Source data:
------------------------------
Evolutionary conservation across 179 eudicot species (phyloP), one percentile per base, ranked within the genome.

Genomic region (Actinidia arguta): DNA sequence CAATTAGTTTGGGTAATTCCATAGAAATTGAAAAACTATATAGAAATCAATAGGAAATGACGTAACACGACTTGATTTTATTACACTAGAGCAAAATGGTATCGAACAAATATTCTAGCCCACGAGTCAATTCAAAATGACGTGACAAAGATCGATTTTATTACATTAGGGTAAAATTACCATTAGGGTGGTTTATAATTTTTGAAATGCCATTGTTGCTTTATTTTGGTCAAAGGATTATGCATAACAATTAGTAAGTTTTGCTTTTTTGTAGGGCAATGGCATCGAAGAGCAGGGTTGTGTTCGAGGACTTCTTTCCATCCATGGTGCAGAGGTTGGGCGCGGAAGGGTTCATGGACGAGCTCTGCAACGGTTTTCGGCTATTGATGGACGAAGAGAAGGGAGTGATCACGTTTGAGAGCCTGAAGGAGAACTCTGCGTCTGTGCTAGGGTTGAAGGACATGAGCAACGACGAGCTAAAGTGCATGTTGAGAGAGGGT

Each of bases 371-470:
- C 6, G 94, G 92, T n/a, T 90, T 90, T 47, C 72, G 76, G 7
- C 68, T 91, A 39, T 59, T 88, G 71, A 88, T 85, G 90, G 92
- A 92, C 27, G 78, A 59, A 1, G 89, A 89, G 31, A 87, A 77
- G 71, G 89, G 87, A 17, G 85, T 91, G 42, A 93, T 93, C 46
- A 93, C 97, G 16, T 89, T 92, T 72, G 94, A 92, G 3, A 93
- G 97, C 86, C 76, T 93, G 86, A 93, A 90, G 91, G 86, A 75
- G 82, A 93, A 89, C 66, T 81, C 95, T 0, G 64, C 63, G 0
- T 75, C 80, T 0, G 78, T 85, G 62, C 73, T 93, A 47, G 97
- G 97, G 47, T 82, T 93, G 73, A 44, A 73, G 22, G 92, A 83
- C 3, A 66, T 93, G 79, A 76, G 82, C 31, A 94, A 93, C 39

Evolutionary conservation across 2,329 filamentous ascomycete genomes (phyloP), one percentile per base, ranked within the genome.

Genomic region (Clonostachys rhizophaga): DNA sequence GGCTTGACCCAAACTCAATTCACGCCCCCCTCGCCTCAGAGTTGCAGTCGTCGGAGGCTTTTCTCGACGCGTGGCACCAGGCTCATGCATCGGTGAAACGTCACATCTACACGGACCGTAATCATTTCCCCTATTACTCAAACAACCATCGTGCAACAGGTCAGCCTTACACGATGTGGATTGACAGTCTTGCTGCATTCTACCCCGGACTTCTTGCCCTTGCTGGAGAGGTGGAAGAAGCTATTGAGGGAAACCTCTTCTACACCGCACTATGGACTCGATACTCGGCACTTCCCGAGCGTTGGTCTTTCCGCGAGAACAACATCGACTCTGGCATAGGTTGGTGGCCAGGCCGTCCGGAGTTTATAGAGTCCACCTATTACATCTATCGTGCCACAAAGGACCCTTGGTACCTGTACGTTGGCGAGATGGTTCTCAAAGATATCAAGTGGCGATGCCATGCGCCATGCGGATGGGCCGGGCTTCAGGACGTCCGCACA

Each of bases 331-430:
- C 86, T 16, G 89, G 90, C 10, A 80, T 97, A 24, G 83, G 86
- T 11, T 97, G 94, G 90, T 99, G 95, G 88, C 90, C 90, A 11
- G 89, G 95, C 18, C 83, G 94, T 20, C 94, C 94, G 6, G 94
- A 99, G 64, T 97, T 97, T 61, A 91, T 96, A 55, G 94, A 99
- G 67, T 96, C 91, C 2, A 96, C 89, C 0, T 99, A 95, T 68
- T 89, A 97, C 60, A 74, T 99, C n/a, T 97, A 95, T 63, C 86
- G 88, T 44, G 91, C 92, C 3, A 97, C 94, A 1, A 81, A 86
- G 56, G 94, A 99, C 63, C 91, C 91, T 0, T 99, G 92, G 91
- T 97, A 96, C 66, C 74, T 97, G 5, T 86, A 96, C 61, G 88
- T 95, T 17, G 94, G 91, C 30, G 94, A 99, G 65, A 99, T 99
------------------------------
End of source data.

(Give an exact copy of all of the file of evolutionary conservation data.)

Evolutionary conservation across 179 eudicot species (phyloP), one percentile per base, ranked within the genome.

Genomic region (Actinidia arguta): DNA sequence CAATTAGTTTGGGTAATTCCATAGAAATTGAAAAACTATATAGAAATCAATAGGAAATGACGTAACACGACTTGATTTTATTACACTAGAGCAAAATGGTATCGAACAAATATTCTAGCCCACGAGTCAATTCAAAATGACGTGACAAAGATCGATTTTATTACATTAGGGTAAAATTACCATTAGGGTGGTTTATAATTTTTGAAATGCCATTGTTGCTTTATTTTGGTCAAAGGATTATGCATAACAATTAGTAAGTTTTGCTTTTTTGTAGGGCAATGGCATCGAAGAGCAGGGTTGTGTTCGAGGACTTCTTTCCATCCATGGTGCAGAGGTTGGGCGCGGAAGGGTTCATGGACGAGCTCTGCAACGGTTTTCGGCTATTGATGGACGAAGAGAAGGGAGTGATCACGTTTGAGAGCCTGAAGGAGAACTCTGCGTCTGTGCTAGGGTTGAAGGACATGAGCAACGACGAGCTAAAGTGCATGTTGAGAGAGGGT

Each of bases 371-470:
- C 6, G 94, G 92, T n/a, T 90, T 90, T 47, C 72, G 76, G 7
- C 68, T 91, A 39, T 59, T 88, G 71, A 88, T 85, G 90, G 92
- A 92, C 27, G 78, A 59, A 1, G 89, A 89, G 31, A 87, A 77
- G 71, G 89, G 87, A 17, G 85, T 91, G 42, A 93, T 93, C 46
- A 93, C 97, G 16, T 89, T 92, T 72, G 94, A 92, G 3, A 93
- G 97, C 86, C 76, T 93, G 86, A 93, A 90, G 91, G 86, A 75
- G 82, A 93, A 89, C 66, T 81, C 95, T 0, G 64, C 63, G 0
- T 75, C 80, T 0, G 78, T 85, G 62, C 73, T 93, A 47, G 97
- G 97, G 47, T 82, T 93, G 73, A 44, A 73, G 22, G 92, A 83
- C 3, A 66, T 93, G 79, A 76, G 82, C 31, A 94, A 93, C 39

Evolutionary conservation across 2,329 filamentous ascomycete genomes (phyloP), one percentile per base, ranked within the genome.

Genomic region (Clonostachys rhizophaga): DNA sequence GGCTTGACCCAAACTCAATTCACGCCCCCCTCGCCTCAGAGTTGCAGTCGTCGGAGGCTTTTCTCGACGCGTGGCACCAGGCTCATGCATCGGTGAAACGTCACATCTACACGGACCGTAATCATTTCCCCTATTACTCAAACAACCATCGTGCAACAGGTCAGCCTTACACGATGTGGATTGACAGTCTTGCTGCATTCTACCCCGGACTTCTTGCCCTTGCTGGAGAGGTGGAAGAAGCTATTGAGGGAAACCTCTTCTACACCGCACTATGGACTCGATACTCGGCACTTCCCGAGCGTTGGTCTTTCCGCGAGAACAACATCGACTCTGGCATAGGTTGGTGGCCAGGCCGTCCGGAGTTTATAGAGTCCACCTATTACATCTATCGTGCCACAAAGGACCCTTGGTACCTGTACGTTGGCGAGATGGTTCTCAAAGATATCAAGTGGCGATGCCATGCGCCATGCGGATGGGCCGGGCTTCAGGACGTCCGCACA

Each of bases 331-430:
- C 86, T 16, G 89, G 90, C 10, A 80, T 97, A 24, G 83, G 86
- T 11, T 97, G 94, G 90, T 99, G 95, G 88, C 90, C 90, A 11
- G 89, G 95, C 18, C 83, G 94, T 20, C 94, C 94, G 6, G 94
- A 99, G 64, T 97, T 97, T 61, A 91, T 96, A 55, G 94, A 99
- G 67, T 96, C 91, C 2, A 96, C 89, C 0, T 99, A 95, T 68
- T 89, A 97, C 60, A 74, T 99, C n/a, T 97, A 95, T 63, C 86
- G 88, T 44, G 91, C 92, C 3, A 97, C 94, A 1, A 81, A 86
- G 56, G 94, A 99, C 63, C 91, C 91, T 0, T 99, G 92, G 91
- T 97, A 96, C 66, C 74, T 97, G 5, T 86, A 96, C 61, G 88
- T 95, T 17, G 94, G 91, C 30, G 94, A 99, G 65, A 99, T 99